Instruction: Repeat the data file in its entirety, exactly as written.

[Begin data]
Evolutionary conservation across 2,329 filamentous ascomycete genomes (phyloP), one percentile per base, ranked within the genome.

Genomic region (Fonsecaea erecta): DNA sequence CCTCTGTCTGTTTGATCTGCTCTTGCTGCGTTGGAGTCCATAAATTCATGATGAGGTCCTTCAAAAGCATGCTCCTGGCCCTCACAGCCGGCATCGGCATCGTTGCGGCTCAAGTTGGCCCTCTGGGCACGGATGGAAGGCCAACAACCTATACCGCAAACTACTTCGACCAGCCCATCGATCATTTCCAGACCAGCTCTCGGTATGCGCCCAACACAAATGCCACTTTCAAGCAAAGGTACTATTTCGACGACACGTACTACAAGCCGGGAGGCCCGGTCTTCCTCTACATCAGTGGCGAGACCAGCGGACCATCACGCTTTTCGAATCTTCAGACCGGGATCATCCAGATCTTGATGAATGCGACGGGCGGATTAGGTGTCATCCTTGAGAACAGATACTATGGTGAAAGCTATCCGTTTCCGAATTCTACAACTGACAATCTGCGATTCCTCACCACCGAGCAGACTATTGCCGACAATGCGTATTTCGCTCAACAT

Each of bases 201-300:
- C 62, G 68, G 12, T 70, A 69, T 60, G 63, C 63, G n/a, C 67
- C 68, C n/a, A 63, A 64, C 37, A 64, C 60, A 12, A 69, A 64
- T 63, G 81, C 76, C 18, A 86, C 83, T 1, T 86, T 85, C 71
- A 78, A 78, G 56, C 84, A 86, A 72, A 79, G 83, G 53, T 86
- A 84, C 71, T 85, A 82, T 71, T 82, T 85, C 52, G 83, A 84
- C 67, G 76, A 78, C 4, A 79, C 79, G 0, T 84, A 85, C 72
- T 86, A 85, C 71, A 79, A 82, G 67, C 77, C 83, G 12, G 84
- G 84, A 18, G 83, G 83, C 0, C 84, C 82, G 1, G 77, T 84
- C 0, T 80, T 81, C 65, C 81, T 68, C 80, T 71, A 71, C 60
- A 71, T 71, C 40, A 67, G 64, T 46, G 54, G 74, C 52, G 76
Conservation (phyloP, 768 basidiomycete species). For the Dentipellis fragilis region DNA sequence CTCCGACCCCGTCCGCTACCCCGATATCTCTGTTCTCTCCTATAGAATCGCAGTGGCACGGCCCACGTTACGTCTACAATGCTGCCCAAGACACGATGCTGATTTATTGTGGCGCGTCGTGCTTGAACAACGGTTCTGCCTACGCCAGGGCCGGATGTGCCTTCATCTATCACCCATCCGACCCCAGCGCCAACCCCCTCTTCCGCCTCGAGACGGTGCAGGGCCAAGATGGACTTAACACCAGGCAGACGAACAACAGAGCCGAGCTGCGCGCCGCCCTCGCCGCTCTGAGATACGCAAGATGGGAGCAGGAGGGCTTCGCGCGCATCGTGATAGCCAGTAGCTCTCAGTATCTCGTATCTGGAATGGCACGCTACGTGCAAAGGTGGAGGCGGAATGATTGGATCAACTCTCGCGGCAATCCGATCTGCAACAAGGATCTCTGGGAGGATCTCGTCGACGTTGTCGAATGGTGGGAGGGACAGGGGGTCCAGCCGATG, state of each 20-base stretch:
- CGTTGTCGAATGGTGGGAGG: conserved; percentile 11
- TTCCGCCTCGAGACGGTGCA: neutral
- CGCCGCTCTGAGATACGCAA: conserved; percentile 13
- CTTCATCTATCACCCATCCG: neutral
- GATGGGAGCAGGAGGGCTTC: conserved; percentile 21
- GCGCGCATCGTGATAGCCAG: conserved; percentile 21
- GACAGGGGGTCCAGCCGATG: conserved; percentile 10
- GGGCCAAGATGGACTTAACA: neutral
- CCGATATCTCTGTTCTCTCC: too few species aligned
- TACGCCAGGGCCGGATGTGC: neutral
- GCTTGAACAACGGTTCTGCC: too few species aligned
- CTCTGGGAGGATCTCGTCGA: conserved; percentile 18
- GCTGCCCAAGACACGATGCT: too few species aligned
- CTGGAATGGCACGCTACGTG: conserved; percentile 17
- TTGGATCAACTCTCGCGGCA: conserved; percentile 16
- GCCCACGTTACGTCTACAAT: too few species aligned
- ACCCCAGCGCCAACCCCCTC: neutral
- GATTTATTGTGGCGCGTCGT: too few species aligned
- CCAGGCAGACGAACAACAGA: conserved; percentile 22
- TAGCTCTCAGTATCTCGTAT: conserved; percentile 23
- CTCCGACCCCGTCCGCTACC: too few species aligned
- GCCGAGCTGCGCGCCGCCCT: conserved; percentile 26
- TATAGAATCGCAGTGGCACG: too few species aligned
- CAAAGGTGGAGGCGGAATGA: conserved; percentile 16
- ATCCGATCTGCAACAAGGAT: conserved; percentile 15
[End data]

Evolutionary conservation across 2,329 filamentous ascomycete genomes (phyloP), one percentile per base, ranked within the genome.

Genomic region (Fonsecaea erecta): DNA sequence CCTCTGTCTGTTTGATCTGCTCTTGCTGCGTTGGAGTCCATAAATTCATGATGAGGTCCTTCAAAAGCATGCTCCTGGCCCTCACAGCCGGCATCGGCATCGTTGCGGCTCAAGTTGGCCCTCTGGGCACGGATGGAAGGCCAACAACCTATACCGCAAACTACTTCGACCAGCCCATCGATCATTTCCAGACCAGCTCTCGGTATGCGCCCAACACAAATGCCACTTTCAAGCAAAGGTACTATTTCGACGACACGTACTACAAGCCGGGAGGCCCGGTCTTCCTCTACATCAGTGGCGAGACCAGCGGACCATCACGCTTTTCGAATCTTCAGACCGGGATCATCCAGATCTTGATGAATGCGACGGGCGGATTAGGTGTCATCCTTGAGAACAGATACTATGGTGAAAGCTATCCGTTTCCGAATTCTACAACTGACAATCTGCGATTCCTCACCACCGAGCAGACTATTGCCGACAATGCGTATTTCGCTCAACAT

Each of bases 201-300:
- C 62, G 68, G 12, T 70, A 69, T 60, G 63, C 63, G n/a, C 67
- C 68, C n/a, A 63, A 64, C 37, A 64, C 60, A 12, A 69, A 64
- T 63, G 81, C 76, C 18, A 86, C 83, T 1, T 86, T 85, C 71
- A 78, A 78, G 56, C 84, A 86, A 72, A 79, G 83, G 53, T 86
- A 84, C 71, T 85, A 82, T 71, T 82, T 85, C 52, G 83, A 84
- C 67, G 76, A 78, C 4, A 79, C 79, G 0, T 84, A 85, C 72
- T 86, A 85, C 71, A 79, A 82, G 67, C 77, C 83, G 12, G 84
- G 84, A 18, G 83, G 83, C 0, C 84, C 82, G 1, G 77, T 84
- C 0, T 80, T 81, C 65, C 81, T 68, C 80, T 71, A 71, C 60
- A 71, T 71, C 40, A 67, G 64, T 46, G 54, G 74, C 52, G 76
Conservation (phyloP, 768 basidiomycete species). For the Dentipellis fragilis region DNA sequence CTCCGACCCCGTCCGCTACCCCGATATCTCTGTTCTCTCCTATAGAATCGCAGTGGCACGGCCCACGTTACGTCTACAATGCTGCCCAAGACACGATGCTGATTTATTGTGGCGCGTCGTGCTTGAACAACGGTTCTGCCTACGCCAGGGCCGGATGTGCCTTCATCTATCACCCATCCGACCCCAGCGCCAACCCCCTCTTCCGCCTCGAGACGGTGCAGGGCCAAGATGGACTTAACACCAGGCAGACGAACAACAGAGCCGAGCTGCGCGCCGCCCTCGCCGCTCTGAGATACGCAAGATGGGAGCAGGAGGGCTTCGCGCGCATCGTGATAGCCAGTAGCTCTCAGTATCTCGTATCTGGAATGGCACGCTACGTGCAAAGGTGGAGGCGGAATGATTGGATCAACTCTCGCGGCAATCCGATCTGCAACAAGGATCTCTGGGAGGATCTCGTCGACGTTGTCGAATGGTGGGAGGGACAGGGGGTCCAGCCGATG, state of each 20-base stretch:
- CGTTGTCGAATGGTGGGAGG: conserved; percentile 11
- TTCCGCCTCGAGACGGTGCA: neutral
- CGCCGCTCTGAGATACGCAA: conserved; percentile 13
- CTTCATCTATCACCCATCCG: neutral
- GATGGGAGCAGGAGGGCTTC: conserved; percentile 21
- GCGCGCATCGTGATAGCCAG: conserved; percentile 21
- GACAGGGGGTCCAGCCGATG: conserved; percentile 10
- GGGCCAAGATGGACTTAACA: neutral
- CCGATATCTCTGTTCTCTCC: too few species aligned
- TACGCCAGGGCCGGATGTGC: neutral
- GCTTGAACAACGGTTCTGCC: too few species aligned
- CTCTGGGAGGATCTCGTCGA: conserved; percentile 18
- GCTGCCCAAGACACGATGCT: too few species aligned
- CTGGAATGGCACGCTACGTG: conserved; percentile 17
- TTGGATCAACTCTCGCGGCA: conserved; percentile 16
- GCCCACGTTACGTCTACAAT: too few species aligned
- ACCCCAGCGCCAACCCCCTC: neutral
- GATTTATTGTGGCGCGTCGT: too few species aligned
- CCAGGCAGACGAACAACAGA: conserved; percentile 22
- TAGCTCTCAGTATCTCGTAT: conserved; percentile 23
- CTCCGACCCCGTCCGCTACC: too few species aligned
- GCCGAGCTGCGCGCCGCCCT: conserved; percentile 26
- TATAGAATCGCAGTGGCACG: too few species aligned
- CAAAGGTGGAGGCGGAATGA: conserved; percentile 16
- ATCCGATCTGCAACAAGGAT: conserved; percentile 15